Everything about Spotlight is a job well done. The acting, the screenplay, the editing, the story – there’s nothing here you can pick at and call unfinished. Moreover, its release also serves as a timely, telling reminder of two equally important facts: the value of print journalism that looks beyond superficial, immediate conclusions in favor of thoughtful, comprehensive analysis; and the still-incomplete struggle for victims of sex abuse to have their voices fully recognized. Indeed, McCarthy chooses to end the film not by highlighting the team’s eventual success – the resignation of Boston’s archbishop, the Pulitzer Prize – but rather the first moments after the article goes to press, when the team begins to receive thousands of calls from other victims willing to have their stories told. For these reporters, all those weeks of arduous research were truly only the beginning. So it is for us too, even 15 years later. Spotlight has a crucial, masterfully-crafted message for bystanders, victims, and Church authorities alike. We ignore it to our peril.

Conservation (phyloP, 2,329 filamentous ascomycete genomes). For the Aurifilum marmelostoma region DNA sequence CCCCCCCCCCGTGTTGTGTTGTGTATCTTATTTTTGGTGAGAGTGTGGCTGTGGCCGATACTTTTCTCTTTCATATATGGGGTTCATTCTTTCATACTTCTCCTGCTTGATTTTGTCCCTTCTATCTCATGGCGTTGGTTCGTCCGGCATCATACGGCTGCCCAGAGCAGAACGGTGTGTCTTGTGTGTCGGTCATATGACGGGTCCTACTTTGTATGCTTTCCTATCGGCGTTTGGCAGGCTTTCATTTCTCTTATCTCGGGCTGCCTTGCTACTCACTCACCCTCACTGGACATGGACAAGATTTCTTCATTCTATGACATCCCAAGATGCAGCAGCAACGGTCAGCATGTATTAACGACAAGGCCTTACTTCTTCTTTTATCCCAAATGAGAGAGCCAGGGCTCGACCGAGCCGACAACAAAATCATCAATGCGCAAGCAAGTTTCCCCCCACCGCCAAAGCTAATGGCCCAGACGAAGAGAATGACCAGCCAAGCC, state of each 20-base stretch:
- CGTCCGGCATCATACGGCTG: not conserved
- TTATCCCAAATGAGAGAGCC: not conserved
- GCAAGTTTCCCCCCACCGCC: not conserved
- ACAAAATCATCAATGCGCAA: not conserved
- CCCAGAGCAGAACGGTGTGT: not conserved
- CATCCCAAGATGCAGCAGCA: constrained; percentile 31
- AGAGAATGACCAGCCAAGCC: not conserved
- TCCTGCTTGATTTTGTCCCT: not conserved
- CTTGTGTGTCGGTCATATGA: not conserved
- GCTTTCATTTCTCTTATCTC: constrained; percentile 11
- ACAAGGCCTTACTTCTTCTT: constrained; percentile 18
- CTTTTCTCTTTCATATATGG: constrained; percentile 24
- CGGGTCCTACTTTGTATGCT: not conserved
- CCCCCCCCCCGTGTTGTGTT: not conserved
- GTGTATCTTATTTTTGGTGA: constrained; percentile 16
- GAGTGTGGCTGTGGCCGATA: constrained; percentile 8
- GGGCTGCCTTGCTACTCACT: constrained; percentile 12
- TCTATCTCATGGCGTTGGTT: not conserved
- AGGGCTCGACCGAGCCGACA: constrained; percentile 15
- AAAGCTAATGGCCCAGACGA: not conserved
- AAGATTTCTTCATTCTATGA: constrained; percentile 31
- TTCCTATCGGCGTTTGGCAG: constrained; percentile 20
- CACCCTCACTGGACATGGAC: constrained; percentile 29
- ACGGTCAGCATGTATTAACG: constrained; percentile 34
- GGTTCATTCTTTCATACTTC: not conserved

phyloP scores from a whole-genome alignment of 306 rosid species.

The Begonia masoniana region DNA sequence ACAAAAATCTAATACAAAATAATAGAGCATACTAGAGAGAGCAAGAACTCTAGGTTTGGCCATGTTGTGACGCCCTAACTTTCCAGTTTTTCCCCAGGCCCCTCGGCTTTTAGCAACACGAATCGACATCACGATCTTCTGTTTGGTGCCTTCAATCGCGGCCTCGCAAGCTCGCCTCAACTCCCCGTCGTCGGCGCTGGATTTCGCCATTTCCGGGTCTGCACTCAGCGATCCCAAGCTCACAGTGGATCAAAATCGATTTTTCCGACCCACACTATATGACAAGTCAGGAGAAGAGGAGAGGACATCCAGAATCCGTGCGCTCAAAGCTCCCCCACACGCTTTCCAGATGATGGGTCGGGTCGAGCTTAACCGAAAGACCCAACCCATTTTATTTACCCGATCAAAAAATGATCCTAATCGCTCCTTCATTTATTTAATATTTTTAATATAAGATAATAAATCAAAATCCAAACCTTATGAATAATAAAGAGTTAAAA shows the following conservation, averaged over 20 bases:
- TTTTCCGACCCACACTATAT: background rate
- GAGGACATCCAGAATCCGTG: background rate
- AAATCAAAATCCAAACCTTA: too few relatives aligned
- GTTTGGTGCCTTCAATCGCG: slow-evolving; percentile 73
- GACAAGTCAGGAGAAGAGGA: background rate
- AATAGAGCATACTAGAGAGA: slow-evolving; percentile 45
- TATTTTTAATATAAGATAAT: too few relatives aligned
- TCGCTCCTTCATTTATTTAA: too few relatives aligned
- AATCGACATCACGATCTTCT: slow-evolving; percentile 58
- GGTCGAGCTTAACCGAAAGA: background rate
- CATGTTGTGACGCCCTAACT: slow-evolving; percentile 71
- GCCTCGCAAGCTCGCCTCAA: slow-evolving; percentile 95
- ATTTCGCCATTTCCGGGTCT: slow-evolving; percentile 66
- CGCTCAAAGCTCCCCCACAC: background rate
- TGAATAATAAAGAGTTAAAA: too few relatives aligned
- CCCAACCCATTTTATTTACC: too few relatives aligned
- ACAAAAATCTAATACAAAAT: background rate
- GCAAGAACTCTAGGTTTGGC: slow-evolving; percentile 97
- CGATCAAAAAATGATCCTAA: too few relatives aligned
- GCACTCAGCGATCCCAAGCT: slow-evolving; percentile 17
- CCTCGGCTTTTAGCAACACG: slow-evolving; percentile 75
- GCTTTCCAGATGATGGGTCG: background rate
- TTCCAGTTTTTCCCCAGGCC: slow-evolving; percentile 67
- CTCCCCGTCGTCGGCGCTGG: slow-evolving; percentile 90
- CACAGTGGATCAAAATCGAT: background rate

Vital Stats:

Spotlight (2015)

Starring: Michael Keaton, Mark Ruffalo, Rachel McAdams, Liev Schreiber, Briand d’Arcy James, John Slattery

Rating: R

Running Time: 128 minutes

Produced by: Steve Golin, Michael Sugar, Nicole Rocklin, Blye Faust

Directed by: Thomas McCarthy

Written by: Thomas McCarthy, Josh Singer